Saint NameTheodoros, Stratelates : S00136
Theodore, soldier and martyr of Amaseia and Euchaita : S00480
Saint Name in SourceΘ[εό]δορος
Type of EvidenceInscriptions - Formal inscriptions (stone, mosaic, etc.)
Images and objects - Sculpture/reliefs
Evidence not before600
Evidence not after1300
Activity not before600
Activity not after1300
Place of Evidence - RegionSyria with Phoenicia
Syria with Phoenicia
Place of Evidence - City, village, etcDoliche
Dülük Baba Tepesi
Place of evidence - City name in other Language(s)Doliche
Dülük Baba Tepesi
Cult activities - Non Liturgical Practices and CustomsPrayer/supplication/invocation
SourceThe inscription is on a votive plaque, broken into two pieces. The text runs along the edges of a low-relief carving of a cross, on its upper and right-hand branches. In the upper right corner of the plaque, there is another carving of a small cross, standing on four steps, which resembles crosses on coins issued by the emperor Heraclius (610-641), and carvings of crosses found on columns in Ephesos in the Justinianic Church of John the Evangelist (see: E00786, nos. 4-5).
The first part of the plaque was found in 2005, the second in 2008, during the excavations at Dülük Baba Tepesi, to the northwest of Gaziantep, funded by the Deutsche Forschungsgemeinschaft.
Michael Blömer and Engelbert Winter published a photograph of the object in 2009, in the Turkish journal Kazı Sonuçları Toplantıları. The transcription, based on the photograph, was offered by the editors of Supplementum Epigraphicum Graecum.
DiscussionThe editors rightly note that the inscription attests to the existence of the cult of Theodore, explicitly identified as Theodore Stratelates, in the territory of ancient Doliche. Unfortunately, they say nothing about the dating of the plaque. We suppose that it is very unlikely to predate the 7th c. As mentioned above, the carving of the cross potent on steps can be associated with images on the coins of Heraclius and subsequent emperors, thus implying a date in the 7th or later centuries. Also the cult of Theodore as Stratelates/'the Commander' is usually considered to be a middle Byzantine phenomenon. The saint was originally invoked simply as an unspecified Theodore or as Theodore Tiro (the Recruit). The name Stratelates emerges in the 8th and 9th c. (see: White 2013, XY; Papaconstantinou 2001, 112-113; Walter 1999; Oikonomides 1986).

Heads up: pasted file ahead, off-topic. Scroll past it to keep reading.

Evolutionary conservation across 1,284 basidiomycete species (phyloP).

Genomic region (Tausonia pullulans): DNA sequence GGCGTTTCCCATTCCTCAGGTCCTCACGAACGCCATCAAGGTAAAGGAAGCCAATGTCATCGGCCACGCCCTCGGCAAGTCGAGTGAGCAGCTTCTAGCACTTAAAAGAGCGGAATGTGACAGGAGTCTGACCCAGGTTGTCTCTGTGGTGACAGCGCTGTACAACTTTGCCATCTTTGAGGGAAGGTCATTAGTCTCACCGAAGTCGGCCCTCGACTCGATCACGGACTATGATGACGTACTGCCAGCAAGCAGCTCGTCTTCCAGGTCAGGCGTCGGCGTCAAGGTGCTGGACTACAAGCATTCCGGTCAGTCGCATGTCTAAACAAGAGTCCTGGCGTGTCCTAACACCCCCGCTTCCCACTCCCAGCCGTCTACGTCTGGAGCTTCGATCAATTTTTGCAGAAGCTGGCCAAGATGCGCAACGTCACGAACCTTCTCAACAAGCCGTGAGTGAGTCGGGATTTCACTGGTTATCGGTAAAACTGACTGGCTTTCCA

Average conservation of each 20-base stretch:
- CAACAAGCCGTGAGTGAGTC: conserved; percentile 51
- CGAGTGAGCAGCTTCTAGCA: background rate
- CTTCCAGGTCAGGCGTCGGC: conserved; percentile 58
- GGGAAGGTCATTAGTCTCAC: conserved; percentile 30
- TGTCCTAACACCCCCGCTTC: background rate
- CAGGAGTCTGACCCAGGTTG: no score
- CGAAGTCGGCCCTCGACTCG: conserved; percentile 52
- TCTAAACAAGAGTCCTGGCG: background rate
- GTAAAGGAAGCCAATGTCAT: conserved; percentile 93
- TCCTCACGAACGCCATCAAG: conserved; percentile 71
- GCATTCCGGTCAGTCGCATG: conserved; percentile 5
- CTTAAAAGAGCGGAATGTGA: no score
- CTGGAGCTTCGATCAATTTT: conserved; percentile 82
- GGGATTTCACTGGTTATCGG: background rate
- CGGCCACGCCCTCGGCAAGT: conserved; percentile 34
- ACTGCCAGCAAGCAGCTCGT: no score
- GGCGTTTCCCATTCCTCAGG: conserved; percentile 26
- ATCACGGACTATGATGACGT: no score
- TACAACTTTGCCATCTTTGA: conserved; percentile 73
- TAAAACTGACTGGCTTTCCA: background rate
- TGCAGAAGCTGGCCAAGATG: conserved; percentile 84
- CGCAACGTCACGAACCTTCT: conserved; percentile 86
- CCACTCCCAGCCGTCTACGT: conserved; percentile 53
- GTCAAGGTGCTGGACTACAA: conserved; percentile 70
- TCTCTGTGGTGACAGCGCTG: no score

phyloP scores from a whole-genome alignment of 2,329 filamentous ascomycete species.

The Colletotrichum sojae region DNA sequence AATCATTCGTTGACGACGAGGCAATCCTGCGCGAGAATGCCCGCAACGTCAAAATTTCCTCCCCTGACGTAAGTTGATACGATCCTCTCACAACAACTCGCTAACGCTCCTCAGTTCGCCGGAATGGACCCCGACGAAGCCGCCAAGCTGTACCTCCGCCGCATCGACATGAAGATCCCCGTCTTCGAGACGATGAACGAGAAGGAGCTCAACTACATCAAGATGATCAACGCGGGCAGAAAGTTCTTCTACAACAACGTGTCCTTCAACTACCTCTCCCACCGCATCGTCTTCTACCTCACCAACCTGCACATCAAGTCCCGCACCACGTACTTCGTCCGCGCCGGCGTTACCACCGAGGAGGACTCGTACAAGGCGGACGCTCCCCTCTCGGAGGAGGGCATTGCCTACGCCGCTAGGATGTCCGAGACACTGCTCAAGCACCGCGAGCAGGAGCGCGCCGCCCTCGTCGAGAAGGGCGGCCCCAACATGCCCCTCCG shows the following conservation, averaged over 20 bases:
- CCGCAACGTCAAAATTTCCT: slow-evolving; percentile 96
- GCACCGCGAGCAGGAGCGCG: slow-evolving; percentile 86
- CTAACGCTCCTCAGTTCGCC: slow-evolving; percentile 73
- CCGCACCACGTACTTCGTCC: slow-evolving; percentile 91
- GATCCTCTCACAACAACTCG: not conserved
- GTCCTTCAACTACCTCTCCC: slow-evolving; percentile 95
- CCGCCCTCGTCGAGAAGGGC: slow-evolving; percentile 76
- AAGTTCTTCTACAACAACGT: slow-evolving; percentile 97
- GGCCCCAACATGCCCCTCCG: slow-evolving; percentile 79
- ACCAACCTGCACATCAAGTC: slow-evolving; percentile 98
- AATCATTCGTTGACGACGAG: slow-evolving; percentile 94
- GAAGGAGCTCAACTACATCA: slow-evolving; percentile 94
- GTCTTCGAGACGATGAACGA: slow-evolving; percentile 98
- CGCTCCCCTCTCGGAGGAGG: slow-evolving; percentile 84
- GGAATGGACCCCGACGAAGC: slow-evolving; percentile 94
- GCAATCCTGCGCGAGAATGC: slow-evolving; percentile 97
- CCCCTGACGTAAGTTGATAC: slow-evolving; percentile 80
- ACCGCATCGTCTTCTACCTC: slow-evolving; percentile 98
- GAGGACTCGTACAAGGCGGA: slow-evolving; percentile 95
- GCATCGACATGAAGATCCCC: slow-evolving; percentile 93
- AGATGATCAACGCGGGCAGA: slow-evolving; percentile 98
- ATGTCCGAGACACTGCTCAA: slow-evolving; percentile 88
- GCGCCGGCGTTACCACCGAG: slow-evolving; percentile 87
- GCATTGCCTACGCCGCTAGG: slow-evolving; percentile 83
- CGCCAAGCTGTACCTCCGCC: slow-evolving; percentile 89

Blömer, M., Winter, E., “Das Zentralheiligtum des Iupıter Dolichenus auf dem Dülük Baba Tepesi bei Doliche - Forschungen des Jahres 2008”, Kazı Sonuçları Toplantıları 31/1 (2009), 444.
Supplementum Epigraphicum Graecum 60, 1639.
For the cult of Theodore, see:
Oikonomides, N., "Le dédoublement de Saint Théodore et les villes d'Euchaita et d'Euchaneia", Analecta Bollandiana 104 (1986), 327-335.
Papaconstantinou, A., Le culte des saints en Égypte des Byzantins aux Abbasides. L'apport des inscriptions et des papyrus grecs et coptes (Paris: CNRS Editions, 2001), 112-113.
Walter, Ch., "Theodore, archetype of the warrior saint", Revue des Études Byzantines 57 (1999), 163-220.
White, M., Military Saints in Byzantium and Rus, 900-1200 (Cambridge: Cambridge University Press, 2013).